First of all what qualifies as a nanomaterial? This is not as straightforward to define as we might think. Due to diverging scientific opinions, international bodies such as International Standards Organisation (ISO), the European Commission and EU Member States have different views on how this should be defined. An easier place to start is what is meant by the term nanoscale i.e. this being 10-9 or 1 nanometre (nm) is one billionth of a metre. In terms of nanomaterials, it is generally agreed that they are substances with a size in the range of 1-100 nm; in comparison, a human hair has a typical diameter of between 80,000-100,000 nm. In October 2011, the European Commission adopted a recommendation for a definition of a nanomaterial and agreed that this would be reviewed during the course of 2014 to evaluate whether it remains fit for purpose. The Review of the recommended definition is now in progress; the 2011 definition can be found on the Commission website at: http://ec.europa.eu/environment/chemicals/nanotech/faq/definition_en.htm. Prior to this the ISO published its own definition, yet this differs to the one from the European Commission. There are also differences between the definitions used within EU Member State reporting schemes, these being those in France, Belgium and Denmark.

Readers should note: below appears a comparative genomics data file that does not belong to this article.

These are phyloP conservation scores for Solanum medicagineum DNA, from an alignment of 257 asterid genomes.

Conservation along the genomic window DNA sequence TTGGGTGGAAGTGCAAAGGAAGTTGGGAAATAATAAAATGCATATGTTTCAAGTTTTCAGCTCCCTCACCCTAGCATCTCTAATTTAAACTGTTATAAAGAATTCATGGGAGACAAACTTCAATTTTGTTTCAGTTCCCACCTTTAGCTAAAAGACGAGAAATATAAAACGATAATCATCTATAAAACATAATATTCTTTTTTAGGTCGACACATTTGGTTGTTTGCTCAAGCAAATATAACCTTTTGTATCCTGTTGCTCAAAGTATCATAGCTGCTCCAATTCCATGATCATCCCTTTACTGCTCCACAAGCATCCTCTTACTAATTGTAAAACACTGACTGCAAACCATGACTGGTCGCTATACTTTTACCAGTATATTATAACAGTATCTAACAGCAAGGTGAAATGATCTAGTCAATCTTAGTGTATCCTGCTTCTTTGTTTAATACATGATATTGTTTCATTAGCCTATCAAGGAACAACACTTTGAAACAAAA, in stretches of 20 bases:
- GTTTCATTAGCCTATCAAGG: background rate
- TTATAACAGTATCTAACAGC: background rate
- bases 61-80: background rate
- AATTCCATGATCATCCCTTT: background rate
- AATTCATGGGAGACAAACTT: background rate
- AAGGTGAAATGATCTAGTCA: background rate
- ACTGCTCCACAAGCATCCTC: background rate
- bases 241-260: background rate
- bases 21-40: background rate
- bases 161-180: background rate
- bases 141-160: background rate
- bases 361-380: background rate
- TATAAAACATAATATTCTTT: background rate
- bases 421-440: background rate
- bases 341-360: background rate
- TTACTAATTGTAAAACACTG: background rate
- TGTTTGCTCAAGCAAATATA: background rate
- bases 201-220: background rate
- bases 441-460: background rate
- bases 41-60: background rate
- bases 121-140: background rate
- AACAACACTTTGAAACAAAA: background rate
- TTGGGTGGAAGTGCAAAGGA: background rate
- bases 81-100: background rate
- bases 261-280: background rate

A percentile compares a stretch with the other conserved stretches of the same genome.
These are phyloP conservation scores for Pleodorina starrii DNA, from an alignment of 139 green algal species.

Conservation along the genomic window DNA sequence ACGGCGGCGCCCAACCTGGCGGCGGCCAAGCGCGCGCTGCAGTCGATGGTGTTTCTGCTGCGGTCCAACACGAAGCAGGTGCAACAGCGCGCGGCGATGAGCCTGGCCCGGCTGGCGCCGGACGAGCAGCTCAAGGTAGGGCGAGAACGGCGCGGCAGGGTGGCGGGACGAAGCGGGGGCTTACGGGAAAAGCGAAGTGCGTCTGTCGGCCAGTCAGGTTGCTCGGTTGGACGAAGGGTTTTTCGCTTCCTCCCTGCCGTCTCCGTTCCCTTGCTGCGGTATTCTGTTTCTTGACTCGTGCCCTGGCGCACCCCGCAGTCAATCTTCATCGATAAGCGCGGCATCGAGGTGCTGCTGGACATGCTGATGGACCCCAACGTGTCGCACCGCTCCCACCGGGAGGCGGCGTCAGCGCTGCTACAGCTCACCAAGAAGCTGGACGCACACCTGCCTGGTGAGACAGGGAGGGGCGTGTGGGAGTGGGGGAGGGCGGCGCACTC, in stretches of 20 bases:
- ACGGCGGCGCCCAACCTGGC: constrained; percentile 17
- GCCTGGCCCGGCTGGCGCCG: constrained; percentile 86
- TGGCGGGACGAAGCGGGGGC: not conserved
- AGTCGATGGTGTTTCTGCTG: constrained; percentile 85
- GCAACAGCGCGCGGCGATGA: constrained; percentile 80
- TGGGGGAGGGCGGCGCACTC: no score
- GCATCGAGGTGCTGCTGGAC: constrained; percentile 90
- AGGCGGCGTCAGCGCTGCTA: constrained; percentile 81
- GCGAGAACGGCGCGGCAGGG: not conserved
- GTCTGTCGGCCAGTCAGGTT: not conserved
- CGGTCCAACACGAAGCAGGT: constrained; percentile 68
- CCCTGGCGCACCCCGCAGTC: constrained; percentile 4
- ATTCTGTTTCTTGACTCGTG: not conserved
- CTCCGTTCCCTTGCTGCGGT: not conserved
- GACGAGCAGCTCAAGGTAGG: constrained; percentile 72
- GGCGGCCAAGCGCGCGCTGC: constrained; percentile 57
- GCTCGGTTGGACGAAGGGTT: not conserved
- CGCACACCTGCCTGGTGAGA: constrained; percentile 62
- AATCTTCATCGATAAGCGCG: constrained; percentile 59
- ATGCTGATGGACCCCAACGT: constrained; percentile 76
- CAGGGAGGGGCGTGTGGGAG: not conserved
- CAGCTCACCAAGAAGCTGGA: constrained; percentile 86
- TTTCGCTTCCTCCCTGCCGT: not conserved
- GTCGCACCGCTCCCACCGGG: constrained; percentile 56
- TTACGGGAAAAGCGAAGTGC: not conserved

Industry has reservations over the definition due to its impracticality in the absence of standard and certified measurement techniques for determining the metric number size distribution of particles. A practical universal definition that is related to the normal mode of use would be welcomed, as in its view the EU definition is currently too broad. In 2015, it will be interesting to see what the Review concludes and as a consequence if any changes will be made.
As nanomaterials are chemical substances, the European Commission is pressing ahead to integrate their management under the existing horizontal REACH Regulation; the purpose of which is to ensure the safety of producers and users, as well as the environment, of chemical substances on the European market.